Title: Smoke Gets in Your Eyes: And Other Lessons from the Crematory
Author: Caitlin Doughty
Release Date: September 15, 2014
Publisher: W.W. Northon & Co.
Genre: Nonfiction, Memoir
Rating: 4.5 out of 5
Caitlin Doughty was obsessed with death from a young age, so it almost seemed natural that she would seek out a job at a mortuary. In charge of the crematory, Caitlin learns more than she ever wanted to about dead people and the bodies they leave behind, and has some profound views on our treatment of the dead and how it should change.
Caitlin Doughty addresses a tough, if necessary, topic in Smoke Gets in Your Eyes: And Other Lessons from the Crematory—our treatment of our dead. Full of insight, wit, and horrifically hilarious stories, this is a fascinating memoir about coming of age with dead people, and the life lessons that teaches.
I am not a person who is fascinated by dead bodies. I don’t really have any preoccupation with death, except that I try not to think about it because it scares me a bit. However, when I came across Smoke Gets in Your Eyes: And Other Lessons from the Crematory, I was immediately intrigued. I do get grossed out pretty easily, but on the other had, it seemed as though Doughty might have some fascinating insight on the death business, so I thought this unconventional memoir was worth giving a try.
And indeed, I’m glad I gave Smoke Gets in Your Eyes a chance. Doughty writes in a humorous, self-deprecating tone that makes this difficult (and often gross) subject approachable. Yes, it has its icky parts, but the way she writes about them make it fascinating rather than stomach turning. There’s so much here on the decomposition of bodies, the treatment of the dead, the practices of a mortuary; these aren’t subject that are normally discussed in polite company. Yet Doughty has a great way of being able to joke about it and discuss the subject at length with humor but without being disrespectful. It’s a perfect balance that Doughty makes seem effortless, but is very difficult to do.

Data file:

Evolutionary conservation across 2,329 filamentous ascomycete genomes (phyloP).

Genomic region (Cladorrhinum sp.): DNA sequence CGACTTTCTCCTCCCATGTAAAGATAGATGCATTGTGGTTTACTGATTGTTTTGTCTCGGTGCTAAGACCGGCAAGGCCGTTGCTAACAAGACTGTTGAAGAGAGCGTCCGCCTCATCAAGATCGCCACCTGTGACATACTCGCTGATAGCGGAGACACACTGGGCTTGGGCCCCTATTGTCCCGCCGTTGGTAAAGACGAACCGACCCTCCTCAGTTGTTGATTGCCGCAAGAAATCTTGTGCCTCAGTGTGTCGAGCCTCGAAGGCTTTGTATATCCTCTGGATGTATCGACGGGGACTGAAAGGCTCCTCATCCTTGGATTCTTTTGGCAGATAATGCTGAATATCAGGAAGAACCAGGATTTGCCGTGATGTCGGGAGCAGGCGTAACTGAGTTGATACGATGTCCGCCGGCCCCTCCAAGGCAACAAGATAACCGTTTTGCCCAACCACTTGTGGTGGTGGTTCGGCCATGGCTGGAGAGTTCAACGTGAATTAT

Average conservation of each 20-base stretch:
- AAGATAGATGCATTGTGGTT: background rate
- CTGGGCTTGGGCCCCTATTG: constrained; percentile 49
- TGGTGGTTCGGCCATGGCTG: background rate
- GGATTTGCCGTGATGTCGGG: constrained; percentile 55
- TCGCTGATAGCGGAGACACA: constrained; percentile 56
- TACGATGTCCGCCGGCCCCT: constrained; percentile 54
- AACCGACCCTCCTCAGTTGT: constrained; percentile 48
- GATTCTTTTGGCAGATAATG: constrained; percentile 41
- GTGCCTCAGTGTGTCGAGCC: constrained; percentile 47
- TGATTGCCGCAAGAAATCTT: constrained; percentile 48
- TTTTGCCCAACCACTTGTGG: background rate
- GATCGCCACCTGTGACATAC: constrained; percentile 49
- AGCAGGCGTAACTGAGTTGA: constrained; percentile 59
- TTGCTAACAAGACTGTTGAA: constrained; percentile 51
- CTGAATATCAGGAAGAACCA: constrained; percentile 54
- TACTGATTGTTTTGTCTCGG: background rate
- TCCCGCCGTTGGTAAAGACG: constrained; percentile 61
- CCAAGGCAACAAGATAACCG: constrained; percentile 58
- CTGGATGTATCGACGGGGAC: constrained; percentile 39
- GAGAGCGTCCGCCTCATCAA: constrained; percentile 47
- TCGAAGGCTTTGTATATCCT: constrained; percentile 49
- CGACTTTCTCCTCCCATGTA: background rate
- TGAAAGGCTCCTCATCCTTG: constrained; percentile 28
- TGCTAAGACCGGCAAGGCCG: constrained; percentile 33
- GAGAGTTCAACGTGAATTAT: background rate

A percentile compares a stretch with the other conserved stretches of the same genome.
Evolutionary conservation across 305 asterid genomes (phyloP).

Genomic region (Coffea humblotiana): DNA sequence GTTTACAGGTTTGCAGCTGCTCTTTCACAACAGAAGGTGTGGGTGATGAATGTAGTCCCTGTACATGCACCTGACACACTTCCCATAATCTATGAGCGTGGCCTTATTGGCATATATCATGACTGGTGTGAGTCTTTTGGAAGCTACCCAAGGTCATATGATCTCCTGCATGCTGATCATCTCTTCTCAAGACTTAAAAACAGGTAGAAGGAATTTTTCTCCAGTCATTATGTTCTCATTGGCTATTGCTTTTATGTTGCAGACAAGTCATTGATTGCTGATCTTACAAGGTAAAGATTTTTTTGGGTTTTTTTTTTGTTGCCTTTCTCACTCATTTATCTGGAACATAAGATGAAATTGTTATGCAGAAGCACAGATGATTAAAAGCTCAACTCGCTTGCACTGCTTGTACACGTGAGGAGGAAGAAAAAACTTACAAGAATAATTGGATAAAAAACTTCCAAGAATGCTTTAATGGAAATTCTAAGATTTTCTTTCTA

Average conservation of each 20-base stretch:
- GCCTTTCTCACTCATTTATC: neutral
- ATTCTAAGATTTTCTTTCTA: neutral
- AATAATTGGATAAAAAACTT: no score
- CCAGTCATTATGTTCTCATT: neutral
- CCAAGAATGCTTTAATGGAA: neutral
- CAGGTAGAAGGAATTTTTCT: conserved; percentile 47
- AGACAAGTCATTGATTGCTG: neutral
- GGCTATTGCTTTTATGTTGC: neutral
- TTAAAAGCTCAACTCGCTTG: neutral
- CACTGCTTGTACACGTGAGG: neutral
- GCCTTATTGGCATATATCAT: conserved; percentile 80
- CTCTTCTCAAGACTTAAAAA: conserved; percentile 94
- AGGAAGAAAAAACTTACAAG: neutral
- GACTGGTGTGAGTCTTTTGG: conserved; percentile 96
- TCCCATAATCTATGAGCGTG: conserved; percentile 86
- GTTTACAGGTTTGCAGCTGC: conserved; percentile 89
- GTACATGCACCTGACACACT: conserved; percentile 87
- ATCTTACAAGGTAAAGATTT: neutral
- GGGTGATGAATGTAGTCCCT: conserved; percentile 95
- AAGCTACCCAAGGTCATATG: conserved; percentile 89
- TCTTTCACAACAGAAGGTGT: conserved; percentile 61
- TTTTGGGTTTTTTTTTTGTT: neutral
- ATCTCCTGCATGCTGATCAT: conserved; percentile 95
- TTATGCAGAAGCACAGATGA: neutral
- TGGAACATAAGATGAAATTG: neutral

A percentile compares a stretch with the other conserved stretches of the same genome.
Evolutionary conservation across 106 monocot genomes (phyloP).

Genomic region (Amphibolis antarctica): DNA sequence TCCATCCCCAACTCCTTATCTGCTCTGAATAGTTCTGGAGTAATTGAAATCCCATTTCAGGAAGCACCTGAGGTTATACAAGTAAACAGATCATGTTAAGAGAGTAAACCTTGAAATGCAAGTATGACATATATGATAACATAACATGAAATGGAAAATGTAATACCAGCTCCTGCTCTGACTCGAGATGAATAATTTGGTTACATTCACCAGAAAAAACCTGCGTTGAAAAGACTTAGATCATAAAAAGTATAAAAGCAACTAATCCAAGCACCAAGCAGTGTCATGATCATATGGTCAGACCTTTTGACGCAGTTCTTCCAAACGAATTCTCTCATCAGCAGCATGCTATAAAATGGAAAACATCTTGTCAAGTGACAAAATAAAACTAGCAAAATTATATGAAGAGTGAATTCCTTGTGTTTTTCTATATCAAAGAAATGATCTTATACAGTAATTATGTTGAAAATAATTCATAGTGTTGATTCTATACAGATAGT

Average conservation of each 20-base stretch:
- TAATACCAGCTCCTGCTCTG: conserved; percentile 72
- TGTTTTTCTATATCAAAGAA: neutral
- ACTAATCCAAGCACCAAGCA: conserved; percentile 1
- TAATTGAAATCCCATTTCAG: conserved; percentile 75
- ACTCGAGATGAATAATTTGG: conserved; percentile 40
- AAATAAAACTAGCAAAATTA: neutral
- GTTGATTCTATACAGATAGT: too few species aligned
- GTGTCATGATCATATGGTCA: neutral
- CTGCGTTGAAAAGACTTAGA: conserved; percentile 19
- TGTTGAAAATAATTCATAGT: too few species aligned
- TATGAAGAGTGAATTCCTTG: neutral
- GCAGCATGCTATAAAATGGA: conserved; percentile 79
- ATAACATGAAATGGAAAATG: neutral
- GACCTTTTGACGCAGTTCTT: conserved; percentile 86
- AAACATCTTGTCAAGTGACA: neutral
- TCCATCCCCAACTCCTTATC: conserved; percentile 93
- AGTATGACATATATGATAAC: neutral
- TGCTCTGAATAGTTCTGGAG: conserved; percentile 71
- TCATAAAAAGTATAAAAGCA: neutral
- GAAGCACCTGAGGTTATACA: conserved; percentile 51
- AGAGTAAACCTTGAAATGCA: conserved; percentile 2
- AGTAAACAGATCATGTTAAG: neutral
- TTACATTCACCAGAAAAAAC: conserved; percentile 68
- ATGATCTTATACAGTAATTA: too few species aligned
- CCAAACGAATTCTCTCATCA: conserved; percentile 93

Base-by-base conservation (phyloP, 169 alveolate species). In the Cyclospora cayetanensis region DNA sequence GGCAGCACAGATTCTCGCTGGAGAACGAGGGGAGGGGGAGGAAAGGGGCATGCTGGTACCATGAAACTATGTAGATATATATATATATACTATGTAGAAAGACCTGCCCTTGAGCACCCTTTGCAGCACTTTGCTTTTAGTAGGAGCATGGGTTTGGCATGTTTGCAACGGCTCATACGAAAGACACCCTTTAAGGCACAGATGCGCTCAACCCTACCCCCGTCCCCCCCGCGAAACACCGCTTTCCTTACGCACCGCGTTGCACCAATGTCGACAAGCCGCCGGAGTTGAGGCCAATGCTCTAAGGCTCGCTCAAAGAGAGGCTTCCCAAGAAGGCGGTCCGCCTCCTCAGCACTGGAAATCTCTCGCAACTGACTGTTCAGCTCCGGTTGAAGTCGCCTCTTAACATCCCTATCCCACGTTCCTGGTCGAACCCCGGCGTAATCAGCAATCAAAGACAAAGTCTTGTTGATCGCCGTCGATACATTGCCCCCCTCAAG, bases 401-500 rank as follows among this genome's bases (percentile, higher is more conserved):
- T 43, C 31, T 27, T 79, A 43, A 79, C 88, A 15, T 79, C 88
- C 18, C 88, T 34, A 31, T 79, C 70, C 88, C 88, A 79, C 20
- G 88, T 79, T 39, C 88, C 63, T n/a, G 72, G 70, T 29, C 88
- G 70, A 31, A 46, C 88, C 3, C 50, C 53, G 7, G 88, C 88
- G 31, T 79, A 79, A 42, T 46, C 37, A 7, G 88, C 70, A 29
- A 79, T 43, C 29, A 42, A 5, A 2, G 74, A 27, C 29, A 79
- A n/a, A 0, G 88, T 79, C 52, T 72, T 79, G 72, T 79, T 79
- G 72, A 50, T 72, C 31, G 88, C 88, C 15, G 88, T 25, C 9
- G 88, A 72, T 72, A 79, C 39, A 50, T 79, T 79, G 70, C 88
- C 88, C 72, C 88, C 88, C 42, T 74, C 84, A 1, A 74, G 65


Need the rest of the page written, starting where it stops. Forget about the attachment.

But Smoke Gets in Your Eyes is more than just stories and anecdotes. Doughty laments the disrespectful treatment of the dead in our culture. Dying is a natural thing. It’s not beautiful, and Doughty doesn’t try to claim it is, but there are better ways we can treat our dead. Doughty ventures into stories about funerary practices from around the world, and discusses her ideal funeral and what kind of approach she’d like the American public to start adopting towards the dead. She speaks from a place of knowledge, and what she has to say is compelling and fascinating. If you enjoy memoirs and learning about bizarre things while you’re reading (and don’t have an overly sensitive stomach), then this is a book you should definitely seek out.